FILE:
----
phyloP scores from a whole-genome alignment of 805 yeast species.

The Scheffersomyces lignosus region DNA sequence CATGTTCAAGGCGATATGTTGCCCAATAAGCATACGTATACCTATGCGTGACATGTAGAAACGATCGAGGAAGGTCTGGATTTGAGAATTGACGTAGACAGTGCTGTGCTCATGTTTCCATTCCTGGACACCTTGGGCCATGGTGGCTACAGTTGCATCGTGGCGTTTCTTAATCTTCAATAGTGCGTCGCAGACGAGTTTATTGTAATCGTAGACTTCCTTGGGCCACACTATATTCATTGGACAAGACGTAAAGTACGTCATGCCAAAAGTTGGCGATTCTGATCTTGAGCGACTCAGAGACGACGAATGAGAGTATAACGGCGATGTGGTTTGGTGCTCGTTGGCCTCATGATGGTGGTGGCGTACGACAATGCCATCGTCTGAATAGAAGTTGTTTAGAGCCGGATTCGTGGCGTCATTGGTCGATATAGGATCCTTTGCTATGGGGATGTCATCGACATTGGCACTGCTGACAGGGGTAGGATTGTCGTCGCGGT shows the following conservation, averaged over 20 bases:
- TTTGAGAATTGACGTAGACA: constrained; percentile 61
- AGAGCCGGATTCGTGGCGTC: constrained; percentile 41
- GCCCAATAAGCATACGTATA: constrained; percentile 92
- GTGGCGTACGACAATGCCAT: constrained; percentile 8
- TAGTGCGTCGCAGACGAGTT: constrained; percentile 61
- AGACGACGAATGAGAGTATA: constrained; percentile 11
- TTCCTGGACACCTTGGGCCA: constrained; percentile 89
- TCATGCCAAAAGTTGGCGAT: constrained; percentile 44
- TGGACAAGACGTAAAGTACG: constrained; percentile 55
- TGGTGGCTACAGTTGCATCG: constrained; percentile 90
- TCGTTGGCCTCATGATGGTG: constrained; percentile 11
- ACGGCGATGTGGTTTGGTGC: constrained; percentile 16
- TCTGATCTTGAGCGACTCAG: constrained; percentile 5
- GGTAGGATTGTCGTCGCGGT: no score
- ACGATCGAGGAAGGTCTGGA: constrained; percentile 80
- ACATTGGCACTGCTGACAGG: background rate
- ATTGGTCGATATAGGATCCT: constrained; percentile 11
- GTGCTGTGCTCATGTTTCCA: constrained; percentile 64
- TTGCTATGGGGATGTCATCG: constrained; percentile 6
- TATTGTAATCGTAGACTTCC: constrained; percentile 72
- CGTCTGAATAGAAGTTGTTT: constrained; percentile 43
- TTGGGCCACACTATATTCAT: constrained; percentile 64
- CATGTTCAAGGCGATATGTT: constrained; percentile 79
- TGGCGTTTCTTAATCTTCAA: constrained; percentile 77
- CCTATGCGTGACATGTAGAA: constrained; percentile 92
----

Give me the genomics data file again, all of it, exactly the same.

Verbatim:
phyloP scores from a whole-genome alignment of 805 yeast species.

The Scheffersomyces lignosus region DNA sequence CATGTTCAAGGCGATATGTTGCCCAATAAGCATACGTATACCTATGCGTGACATGTAGAAACGATCGAGGAAGGTCTGGATTTGAGAATTGACGTAGACAGTGCTGTGCTCATGTTTCCATTCCTGGACACCTTGGGCCATGGTGGCTACAGTTGCATCGTGGCGTTTCTTAATCTTCAATAGTGCGTCGCAGACGAGTTTATTGTAATCGTAGACTTCCTTGGGCCACACTATATTCATTGGACAAGACGTAAAGTACGTCATGCCAAAAGTTGGCGATTCTGATCTTGAGCGACTCAGAGACGACGAATGAGAGTATAACGGCGATGTGGTTTGGTGCTCGTTGGCCTCATGATGGTGGTGGCGTACGACAATGCCATCGTCTGAATAGAAGTTGTTTAGAGCCGGATTCGTGGCGTCATTGGTCGATATAGGATCCTTTGCTATGGGGATGTCATCGACATTGGCACTGCTGACAGGGGTAGGATTGTCGTCGCGGT shows the following conservation, averaged over 20 bases:
- TTTGAGAATTGACGTAGACA: constrained; percentile 61
- AGAGCCGGATTCGTGGCGTC: constrained; percentile 41
- GCCCAATAAGCATACGTATA: constrained; percentile 92
- GTGGCGTACGACAATGCCAT: constrained; percentile 8
- TAGTGCGTCGCAGACGAGTT: constrained; percentile 61
- AGACGACGAATGAGAGTATA: constrained; percentile 11
- TTCCTGGACACCTTGGGCCA: constrained; percentile 89
- TCATGCCAAAAGTTGGCGAT: constrained; percentile 44
- TGGACAAGACGTAAAGTACG: constrained; percentile 55
- TGGTGGCTACAGTTGCATCG: constrained; percentile 90
- TCGTTGGCCTCATGATGGTG: constrained; percentile 11
- ACGGCGATGTGGTTTGGTGC: constrained; percentile 16
- TCTGATCTTGAGCGACTCAG: constrained; percentile 5
- GGTAGGATTGTCGTCGCGGT: no score
- ACGATCGAGGAAGGTCTGGA: constrained; percentile 80
- ACATTGGCACTGCTGACAGG: background rate
- ATTGGTCGATATAGGATCCT: constrained; percentile 11
- GTGCTGTGCTCATGTTTCCA: constrained; percentile 64
- TTGCTATGGGGATGTCATCG: constrained; percentile 6
- TATTGTAATCGTAGACTTCC: constrained; percentile 72
- CGTCTGAATAGAAGTTGTTT: constrained; percentile 43
- TTGGGCCACACTATATTCAT: constrained; percentile 64
- CATGTTCAAGGCGATATGTT: constrained; percentile 79
- TGGCGTTTCTTAATCTTCAA: constrained; percentile 77
- CCTATGCGTGACATGTAGAA: constrained; percentile 92